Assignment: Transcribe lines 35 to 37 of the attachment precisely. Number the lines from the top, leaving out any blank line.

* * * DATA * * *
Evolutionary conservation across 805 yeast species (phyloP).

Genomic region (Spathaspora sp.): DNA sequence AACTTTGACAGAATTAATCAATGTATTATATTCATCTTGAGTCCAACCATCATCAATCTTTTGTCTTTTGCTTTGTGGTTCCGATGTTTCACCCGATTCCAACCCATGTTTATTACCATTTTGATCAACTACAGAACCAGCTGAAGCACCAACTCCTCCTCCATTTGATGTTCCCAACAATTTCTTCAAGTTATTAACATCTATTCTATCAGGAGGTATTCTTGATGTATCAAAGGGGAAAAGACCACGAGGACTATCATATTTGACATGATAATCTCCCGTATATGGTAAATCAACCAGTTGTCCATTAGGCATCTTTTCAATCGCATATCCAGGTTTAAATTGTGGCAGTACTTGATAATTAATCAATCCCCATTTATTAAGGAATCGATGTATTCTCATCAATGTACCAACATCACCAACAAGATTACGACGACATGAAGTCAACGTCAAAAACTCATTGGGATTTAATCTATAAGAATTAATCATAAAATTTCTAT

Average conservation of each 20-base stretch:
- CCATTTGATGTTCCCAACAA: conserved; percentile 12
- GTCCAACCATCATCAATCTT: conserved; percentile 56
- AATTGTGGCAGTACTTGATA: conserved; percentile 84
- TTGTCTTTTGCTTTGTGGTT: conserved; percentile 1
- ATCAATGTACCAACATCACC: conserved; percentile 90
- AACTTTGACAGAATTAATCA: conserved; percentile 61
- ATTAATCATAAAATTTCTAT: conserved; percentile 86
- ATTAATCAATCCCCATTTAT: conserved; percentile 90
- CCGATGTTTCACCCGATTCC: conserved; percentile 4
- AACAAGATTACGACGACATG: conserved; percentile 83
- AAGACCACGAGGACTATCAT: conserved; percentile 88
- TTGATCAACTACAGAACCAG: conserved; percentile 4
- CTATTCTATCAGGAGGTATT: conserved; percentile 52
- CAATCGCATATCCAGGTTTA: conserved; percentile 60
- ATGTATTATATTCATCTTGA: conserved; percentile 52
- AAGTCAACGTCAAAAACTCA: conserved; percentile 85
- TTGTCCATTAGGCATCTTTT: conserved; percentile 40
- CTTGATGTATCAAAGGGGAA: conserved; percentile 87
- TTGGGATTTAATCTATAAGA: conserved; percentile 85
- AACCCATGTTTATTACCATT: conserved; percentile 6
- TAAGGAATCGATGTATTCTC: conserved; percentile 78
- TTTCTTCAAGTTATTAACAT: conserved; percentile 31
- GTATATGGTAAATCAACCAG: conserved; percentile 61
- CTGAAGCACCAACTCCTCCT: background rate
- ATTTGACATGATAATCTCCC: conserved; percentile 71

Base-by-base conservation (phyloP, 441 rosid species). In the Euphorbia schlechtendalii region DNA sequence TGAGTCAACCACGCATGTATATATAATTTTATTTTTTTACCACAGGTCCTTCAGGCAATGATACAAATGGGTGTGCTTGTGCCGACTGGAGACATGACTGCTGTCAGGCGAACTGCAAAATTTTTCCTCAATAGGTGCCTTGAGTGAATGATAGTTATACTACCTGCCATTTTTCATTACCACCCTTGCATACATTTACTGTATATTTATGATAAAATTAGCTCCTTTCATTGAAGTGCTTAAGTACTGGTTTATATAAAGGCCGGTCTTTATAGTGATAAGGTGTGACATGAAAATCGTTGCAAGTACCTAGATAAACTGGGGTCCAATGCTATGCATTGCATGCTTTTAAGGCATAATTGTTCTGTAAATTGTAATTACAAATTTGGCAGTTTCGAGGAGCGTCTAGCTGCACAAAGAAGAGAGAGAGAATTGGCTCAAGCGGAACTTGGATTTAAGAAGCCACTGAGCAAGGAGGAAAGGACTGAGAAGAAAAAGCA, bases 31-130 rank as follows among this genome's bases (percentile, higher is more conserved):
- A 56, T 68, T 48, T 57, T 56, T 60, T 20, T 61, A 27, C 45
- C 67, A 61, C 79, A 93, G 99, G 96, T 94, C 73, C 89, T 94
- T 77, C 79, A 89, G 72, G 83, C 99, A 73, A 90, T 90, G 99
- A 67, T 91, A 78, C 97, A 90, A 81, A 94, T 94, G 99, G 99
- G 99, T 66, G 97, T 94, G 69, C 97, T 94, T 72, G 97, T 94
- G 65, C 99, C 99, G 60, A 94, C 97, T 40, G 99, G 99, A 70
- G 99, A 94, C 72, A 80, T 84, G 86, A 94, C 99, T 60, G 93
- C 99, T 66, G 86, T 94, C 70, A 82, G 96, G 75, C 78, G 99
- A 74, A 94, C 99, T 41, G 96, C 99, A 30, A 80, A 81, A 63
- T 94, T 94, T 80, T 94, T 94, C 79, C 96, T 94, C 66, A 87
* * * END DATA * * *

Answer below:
- G 65, C 99, C 99, G 60, A 94, C 97, T 40, G 99, G 99, A 70
- G 99, A 94, C 72, A 80, T 84, G 86, A 94, C 99, T 60, G 93
- C 99, T 66, G 86, T 94, C 70, A 82, G 96, G 75, C 78, G 99